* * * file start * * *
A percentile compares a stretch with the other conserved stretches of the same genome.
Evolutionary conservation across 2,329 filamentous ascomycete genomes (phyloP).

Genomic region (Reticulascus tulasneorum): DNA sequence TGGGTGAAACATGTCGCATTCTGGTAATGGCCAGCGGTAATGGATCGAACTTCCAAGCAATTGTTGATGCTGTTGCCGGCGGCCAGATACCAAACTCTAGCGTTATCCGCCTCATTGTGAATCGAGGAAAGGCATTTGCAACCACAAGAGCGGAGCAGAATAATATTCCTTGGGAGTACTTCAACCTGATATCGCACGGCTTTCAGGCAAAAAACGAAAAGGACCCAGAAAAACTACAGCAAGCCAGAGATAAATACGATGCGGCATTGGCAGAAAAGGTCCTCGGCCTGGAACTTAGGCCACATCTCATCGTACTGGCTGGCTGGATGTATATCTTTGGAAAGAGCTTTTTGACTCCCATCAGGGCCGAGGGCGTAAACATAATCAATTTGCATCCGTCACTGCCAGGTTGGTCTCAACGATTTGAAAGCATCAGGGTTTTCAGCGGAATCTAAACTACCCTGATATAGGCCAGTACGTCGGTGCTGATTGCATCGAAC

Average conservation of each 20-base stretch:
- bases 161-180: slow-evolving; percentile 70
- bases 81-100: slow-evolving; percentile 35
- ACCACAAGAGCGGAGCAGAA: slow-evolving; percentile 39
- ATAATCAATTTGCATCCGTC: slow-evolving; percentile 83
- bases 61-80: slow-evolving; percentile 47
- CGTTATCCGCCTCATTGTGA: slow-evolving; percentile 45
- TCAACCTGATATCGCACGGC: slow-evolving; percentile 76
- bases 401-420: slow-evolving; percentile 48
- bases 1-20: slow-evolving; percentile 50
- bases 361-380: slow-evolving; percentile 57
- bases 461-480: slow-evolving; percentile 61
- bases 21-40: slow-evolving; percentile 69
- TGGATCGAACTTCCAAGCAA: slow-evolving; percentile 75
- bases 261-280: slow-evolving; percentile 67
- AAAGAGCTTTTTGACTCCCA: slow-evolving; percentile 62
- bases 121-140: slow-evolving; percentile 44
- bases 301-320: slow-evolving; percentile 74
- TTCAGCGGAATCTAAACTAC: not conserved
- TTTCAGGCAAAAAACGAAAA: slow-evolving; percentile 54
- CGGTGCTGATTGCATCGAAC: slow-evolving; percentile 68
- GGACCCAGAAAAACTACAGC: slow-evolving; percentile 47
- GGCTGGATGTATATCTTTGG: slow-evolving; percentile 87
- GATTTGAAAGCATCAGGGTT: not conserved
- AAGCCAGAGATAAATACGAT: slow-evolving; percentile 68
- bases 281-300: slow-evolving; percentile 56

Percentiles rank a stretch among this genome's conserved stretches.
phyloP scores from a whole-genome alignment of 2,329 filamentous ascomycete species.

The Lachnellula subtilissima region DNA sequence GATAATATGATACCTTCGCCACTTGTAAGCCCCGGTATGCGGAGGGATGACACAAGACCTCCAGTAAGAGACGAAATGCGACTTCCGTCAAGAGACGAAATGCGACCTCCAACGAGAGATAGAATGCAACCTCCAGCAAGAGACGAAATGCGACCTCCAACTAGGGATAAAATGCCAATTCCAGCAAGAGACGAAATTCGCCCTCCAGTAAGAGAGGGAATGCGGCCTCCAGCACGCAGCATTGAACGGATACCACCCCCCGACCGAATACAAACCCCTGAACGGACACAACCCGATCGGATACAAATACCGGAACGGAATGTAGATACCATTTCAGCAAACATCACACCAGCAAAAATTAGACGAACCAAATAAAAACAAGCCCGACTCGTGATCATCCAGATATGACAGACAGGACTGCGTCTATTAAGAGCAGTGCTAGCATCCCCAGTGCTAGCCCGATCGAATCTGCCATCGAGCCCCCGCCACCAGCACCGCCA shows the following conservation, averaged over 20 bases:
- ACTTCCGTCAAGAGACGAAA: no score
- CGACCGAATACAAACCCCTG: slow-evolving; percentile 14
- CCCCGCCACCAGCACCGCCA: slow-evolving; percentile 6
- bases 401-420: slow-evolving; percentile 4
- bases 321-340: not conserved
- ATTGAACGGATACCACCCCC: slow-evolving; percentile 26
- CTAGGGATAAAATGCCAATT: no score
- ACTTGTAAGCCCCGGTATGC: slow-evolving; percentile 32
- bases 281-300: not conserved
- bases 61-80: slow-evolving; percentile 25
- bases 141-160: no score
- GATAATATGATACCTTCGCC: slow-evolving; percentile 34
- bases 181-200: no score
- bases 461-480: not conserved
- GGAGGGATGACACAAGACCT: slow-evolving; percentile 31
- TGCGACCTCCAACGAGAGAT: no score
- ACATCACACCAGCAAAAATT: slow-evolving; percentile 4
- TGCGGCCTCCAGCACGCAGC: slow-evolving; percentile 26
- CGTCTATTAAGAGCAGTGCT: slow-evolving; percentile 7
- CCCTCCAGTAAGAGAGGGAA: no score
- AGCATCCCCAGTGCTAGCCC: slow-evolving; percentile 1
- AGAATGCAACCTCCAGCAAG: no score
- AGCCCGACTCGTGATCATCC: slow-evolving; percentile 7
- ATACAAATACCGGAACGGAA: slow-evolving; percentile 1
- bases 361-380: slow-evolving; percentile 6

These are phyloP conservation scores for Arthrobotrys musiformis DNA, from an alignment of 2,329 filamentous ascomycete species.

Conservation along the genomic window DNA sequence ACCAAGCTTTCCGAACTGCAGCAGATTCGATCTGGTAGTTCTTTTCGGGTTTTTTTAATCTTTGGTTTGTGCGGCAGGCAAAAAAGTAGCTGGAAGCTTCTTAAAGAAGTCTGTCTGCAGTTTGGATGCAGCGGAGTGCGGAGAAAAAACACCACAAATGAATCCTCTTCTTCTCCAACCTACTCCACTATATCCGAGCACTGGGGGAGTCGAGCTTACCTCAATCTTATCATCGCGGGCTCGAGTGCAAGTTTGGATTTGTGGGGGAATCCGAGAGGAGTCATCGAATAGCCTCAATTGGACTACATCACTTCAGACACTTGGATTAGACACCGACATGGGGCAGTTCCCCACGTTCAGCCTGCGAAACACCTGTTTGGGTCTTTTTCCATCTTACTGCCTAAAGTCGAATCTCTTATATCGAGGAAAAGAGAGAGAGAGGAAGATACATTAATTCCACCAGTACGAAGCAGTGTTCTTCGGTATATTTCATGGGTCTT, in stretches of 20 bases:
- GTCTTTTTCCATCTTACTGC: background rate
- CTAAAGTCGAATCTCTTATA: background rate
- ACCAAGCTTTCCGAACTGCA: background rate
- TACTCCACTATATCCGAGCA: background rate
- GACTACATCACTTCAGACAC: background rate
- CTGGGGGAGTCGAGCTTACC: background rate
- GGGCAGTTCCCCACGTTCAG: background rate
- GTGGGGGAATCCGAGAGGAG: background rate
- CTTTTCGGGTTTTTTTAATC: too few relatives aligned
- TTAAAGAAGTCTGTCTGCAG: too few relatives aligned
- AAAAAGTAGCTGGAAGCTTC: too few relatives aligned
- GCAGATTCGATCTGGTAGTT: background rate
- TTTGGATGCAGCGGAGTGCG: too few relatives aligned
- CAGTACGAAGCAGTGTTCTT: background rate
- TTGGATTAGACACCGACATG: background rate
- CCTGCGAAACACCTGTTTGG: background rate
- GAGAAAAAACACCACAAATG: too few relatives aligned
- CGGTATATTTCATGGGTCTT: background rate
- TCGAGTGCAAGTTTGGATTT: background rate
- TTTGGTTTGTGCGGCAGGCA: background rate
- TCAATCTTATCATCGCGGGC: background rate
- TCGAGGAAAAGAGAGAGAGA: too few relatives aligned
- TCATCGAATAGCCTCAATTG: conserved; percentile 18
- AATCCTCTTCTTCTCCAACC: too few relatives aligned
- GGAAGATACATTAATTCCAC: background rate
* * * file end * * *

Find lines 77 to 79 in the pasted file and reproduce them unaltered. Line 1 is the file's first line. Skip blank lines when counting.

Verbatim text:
- CGGTATATTTCATGGGTCTT: background rate
- TCGAGTGCAAGTTTGGATTT: background rate
- TTTGGTTTGTGCGGCAGGCA: background rate